Actually, the buyer was a Madrid billionaire—holds 8.1 percent of Banco Santander equity and technically half a Real Madrid midfielder. He lost his son to heroin in 2007. In his memory, he built a high-rise on the Gold Coast somewhere and had an eternal flame installed in neon along the entire east façade—huge, scrawling tubes flicking light and dark, buzzing forever, scoring the nighttime shoreline. Even in mourning, he couldn’t escape his own capitalist savvy: to build a monument, he had to build a condominium.
So, the billionaire endowed an addiction recovery non-profit called Funda Cristóbal, and bought Inquedo. It’s an ideal setting: isolated, serene, and crisp, with clean air and no temptation. Still, they have a runaway problem; their guests just disappear into the oaks.
“I like to check in on old clients every so often,” I say. “They like being remembered.”
Roger buys me a small plate of chorizo and then some fried plantains. He runs his finger down the tapas menu and his icy eyes search over my shoulder for the girl tending bar.
“You’re too much an idealist, Calvin. I half-expect your next buyer to set up a commune of stray cats. You’ll keep getting your pocket picked, you know.”
Roger’s cynicism flatters my sense of integrity by contrast, as my supposed naïveté must flatter his sense of shrewdness. “Yeah, okay, and you’ll die alone, you ugly fart.” Roger bows into a wolfish, ugly laughter.
Despite the uneaten chorizo, Roger orders us prawns. Finally, I realize he’s just trying to talk to the bargirl—Christ, she’s half his age—and he doesn’t know how.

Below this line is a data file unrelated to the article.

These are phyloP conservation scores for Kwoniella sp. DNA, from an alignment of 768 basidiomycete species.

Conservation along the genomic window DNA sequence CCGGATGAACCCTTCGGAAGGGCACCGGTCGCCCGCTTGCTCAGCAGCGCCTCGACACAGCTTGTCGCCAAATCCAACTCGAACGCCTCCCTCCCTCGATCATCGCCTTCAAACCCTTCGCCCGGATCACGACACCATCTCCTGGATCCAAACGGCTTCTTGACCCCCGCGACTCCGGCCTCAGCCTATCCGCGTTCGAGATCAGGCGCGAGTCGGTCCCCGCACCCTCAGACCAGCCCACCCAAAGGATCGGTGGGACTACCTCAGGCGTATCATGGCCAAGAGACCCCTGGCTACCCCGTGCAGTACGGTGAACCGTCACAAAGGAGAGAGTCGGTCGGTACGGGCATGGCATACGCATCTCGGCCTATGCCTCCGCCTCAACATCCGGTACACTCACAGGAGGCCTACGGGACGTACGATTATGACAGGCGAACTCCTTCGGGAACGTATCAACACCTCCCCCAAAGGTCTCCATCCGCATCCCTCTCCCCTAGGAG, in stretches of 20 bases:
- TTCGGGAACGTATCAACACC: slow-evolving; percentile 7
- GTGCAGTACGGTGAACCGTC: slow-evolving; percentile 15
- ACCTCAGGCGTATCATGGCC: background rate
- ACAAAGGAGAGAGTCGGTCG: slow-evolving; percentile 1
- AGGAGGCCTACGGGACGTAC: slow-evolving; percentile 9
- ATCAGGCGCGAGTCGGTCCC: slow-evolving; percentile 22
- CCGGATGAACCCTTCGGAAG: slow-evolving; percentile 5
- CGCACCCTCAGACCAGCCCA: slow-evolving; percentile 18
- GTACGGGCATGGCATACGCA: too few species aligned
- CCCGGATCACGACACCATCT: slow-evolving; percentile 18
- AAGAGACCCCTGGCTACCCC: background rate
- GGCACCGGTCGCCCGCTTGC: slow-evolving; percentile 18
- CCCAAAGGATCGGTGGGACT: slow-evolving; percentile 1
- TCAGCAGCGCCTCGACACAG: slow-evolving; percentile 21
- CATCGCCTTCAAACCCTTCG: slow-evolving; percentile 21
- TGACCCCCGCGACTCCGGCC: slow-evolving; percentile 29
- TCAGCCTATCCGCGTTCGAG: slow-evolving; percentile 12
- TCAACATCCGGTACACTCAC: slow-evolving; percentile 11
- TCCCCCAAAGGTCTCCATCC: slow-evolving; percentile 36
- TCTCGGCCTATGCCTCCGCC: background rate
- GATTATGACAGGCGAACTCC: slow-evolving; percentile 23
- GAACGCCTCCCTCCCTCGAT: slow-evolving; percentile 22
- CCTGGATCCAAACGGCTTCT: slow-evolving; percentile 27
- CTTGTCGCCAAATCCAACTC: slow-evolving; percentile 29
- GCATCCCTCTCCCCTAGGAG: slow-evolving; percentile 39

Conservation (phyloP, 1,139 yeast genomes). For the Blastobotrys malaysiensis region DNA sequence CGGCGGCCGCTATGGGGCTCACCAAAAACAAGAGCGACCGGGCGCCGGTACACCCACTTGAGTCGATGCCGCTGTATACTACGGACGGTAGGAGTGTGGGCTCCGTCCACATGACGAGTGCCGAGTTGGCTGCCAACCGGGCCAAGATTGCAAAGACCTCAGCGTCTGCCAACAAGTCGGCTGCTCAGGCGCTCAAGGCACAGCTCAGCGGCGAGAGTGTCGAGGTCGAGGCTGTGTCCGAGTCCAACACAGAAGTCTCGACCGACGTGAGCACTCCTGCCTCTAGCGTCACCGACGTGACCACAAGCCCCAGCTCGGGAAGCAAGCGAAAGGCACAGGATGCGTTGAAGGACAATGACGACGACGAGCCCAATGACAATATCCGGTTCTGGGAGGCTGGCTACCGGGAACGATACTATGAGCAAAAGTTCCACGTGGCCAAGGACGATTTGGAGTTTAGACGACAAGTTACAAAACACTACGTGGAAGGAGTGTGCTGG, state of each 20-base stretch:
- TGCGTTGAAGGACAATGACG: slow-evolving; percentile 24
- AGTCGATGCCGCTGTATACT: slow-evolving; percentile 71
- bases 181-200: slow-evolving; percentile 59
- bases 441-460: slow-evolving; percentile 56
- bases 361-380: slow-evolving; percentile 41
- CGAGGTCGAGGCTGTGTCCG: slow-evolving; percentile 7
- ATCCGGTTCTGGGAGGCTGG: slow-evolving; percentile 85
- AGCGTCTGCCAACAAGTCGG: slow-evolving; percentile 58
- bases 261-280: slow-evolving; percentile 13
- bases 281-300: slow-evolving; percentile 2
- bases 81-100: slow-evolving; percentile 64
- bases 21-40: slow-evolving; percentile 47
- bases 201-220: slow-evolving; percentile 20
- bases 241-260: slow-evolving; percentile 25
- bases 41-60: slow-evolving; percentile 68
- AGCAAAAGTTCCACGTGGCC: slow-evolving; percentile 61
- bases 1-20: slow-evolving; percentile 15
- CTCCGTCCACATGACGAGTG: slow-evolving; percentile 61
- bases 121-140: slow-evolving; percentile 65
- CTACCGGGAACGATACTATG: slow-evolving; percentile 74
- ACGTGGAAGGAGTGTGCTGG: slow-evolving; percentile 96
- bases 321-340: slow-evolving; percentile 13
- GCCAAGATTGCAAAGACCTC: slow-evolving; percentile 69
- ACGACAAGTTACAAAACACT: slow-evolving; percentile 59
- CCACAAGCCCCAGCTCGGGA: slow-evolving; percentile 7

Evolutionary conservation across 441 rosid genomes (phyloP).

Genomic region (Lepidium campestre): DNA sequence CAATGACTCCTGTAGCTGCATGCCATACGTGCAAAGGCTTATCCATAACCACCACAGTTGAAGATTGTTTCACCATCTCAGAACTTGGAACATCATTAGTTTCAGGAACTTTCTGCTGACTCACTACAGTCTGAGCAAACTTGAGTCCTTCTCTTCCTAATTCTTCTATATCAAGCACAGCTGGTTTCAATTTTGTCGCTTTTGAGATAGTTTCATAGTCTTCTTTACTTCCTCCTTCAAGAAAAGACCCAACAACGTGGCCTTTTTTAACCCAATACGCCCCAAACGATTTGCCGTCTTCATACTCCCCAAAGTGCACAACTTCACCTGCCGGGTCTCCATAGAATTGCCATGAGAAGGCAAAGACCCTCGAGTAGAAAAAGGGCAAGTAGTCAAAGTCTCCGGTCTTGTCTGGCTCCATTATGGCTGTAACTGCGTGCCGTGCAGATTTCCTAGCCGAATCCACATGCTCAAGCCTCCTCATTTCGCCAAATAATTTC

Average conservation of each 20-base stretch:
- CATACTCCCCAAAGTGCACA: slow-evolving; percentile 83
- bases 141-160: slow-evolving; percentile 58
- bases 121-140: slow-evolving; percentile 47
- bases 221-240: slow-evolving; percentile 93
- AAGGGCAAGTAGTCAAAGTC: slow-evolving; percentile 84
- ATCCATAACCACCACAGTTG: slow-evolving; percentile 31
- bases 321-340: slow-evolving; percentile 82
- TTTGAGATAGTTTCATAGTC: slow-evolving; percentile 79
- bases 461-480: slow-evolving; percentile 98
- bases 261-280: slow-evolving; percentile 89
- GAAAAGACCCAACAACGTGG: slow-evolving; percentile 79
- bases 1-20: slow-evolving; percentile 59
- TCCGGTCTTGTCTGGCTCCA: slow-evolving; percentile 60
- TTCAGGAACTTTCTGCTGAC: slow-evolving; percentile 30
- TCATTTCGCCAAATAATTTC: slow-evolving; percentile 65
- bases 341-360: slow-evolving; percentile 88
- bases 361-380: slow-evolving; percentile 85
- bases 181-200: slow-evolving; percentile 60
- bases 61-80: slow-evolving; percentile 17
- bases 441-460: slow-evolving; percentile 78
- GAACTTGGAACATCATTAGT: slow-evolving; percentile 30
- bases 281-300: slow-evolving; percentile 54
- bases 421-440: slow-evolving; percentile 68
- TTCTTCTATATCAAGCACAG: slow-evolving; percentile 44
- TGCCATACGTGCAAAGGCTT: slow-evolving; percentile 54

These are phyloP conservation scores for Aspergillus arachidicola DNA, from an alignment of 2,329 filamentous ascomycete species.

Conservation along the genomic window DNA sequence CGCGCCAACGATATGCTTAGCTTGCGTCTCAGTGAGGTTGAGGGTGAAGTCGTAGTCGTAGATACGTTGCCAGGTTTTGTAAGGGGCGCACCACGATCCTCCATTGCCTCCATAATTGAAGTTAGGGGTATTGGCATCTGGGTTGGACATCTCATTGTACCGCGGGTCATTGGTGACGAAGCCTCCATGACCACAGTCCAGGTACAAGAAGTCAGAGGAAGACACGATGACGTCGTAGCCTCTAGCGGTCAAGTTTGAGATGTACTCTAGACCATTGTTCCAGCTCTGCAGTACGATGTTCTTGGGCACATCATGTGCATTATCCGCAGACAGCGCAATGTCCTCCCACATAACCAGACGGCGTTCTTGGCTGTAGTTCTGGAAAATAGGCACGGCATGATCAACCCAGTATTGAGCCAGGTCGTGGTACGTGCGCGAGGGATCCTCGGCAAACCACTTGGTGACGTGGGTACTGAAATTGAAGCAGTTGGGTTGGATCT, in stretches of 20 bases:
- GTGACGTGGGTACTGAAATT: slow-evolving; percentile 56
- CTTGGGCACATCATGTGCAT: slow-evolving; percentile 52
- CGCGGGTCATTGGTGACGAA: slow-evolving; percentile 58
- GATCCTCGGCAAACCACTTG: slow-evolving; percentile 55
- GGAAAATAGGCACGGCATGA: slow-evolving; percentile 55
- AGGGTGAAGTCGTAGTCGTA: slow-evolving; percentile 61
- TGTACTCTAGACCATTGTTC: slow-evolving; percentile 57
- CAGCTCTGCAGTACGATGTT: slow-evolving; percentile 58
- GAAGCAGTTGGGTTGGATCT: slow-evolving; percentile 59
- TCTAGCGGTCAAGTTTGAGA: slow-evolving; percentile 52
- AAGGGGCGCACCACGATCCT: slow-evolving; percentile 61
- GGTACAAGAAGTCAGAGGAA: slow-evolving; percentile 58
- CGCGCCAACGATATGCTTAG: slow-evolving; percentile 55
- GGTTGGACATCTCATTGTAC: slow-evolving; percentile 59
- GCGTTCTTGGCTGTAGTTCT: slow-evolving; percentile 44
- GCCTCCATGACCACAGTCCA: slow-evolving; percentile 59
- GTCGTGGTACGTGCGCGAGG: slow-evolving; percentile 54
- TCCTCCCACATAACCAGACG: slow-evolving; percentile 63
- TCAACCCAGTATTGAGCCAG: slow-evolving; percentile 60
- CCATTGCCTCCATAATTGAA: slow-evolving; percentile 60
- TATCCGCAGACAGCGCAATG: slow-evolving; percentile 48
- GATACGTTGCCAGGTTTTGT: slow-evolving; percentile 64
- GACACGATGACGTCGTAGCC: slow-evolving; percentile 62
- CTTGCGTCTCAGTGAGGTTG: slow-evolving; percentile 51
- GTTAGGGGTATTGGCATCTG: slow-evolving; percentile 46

Our bargirl has the name “Michael” tattooed in a script smile over her collarbone and I ask her who Michael is. Or was. Ex-boyfriend? In Catalunya, you’d expect “Miquel.” After some embarrassment, she admits it’s Michael Jackson: she loved him, no matter how ghostly and chemical he got, and she believes his music will last forever.
Roger mugs at me when she turns away. “You’re the most exasperating conversationalist I know,” he says, “you’re like a dog with a bone. Why’d you badger people like that?”
I frown—I didn’t badger her, I just wanted to know her story.
The girl is washing glasses in the sink; her black, downy mullet catches the gold lamps in its oils and her freckled shoulders pedal furiously. What am I after, when I ask about her tattoo? Sex? A double? What am I after when I hang about a town I’ve sold? A smart broker doesn’t ask for more than his 3 percent.
I box up the panini, chorizo, plantains, and prawns. Roger pays for my taxi and I check into a hotel that knows me enough to extend credit until I get new cards. I spend the afternoon in their business center on online banking sites reporting the theft and when I’m done I check Don’t Remember Me and clear the cache.
I go to bed still sore about missing Inquedo, but maybe it’s for the best.
c. 850 / 70.000€
The moon’s been climbing for an hour when I eat the bag of mushrooms I picked up in Madrid. They’re bitter, spongy, and dark, like scooping a gob of soil into your mouth. I mean to take only a handful, but I’m hungry. It’s all right, though: I don’t hallucinate, never have. Don’t remember my dreams, either. Everything I see is real.
My sleeping bag’s rolled open in the kitchen of what used to be an inn. It’s staked at the edge of town, it has a meager stable and a vault with long, rotted tables and benches. The latrine is lost under bowers of holly trees and blackberry brambles but is still pungent. I couldn’t afford a hotel even if there were one for miles. Despite having no credit cards, I’m bleeding euros; but I can afford this lost place. I look up through a collapsed roof: three stars.
I wander out into the street. The dirt is chalky and fine, gray in the moonlight. The houses live apart from each other in groves of overhanging oak or chestnut, which rustle in the shadows. Faint, whitewashed walls peek out between the branches and ripple like the skin of a swallowing throat, gulping down night. The branches writhe; the cockled, corrugated barks of the great oaks stream into the sky, like heat off a long, empty road.
You can’t sell what no one owns: so O Baixo won’t pass on, it’ll just die into the land. The trees are eating the walls. Bats in the barns.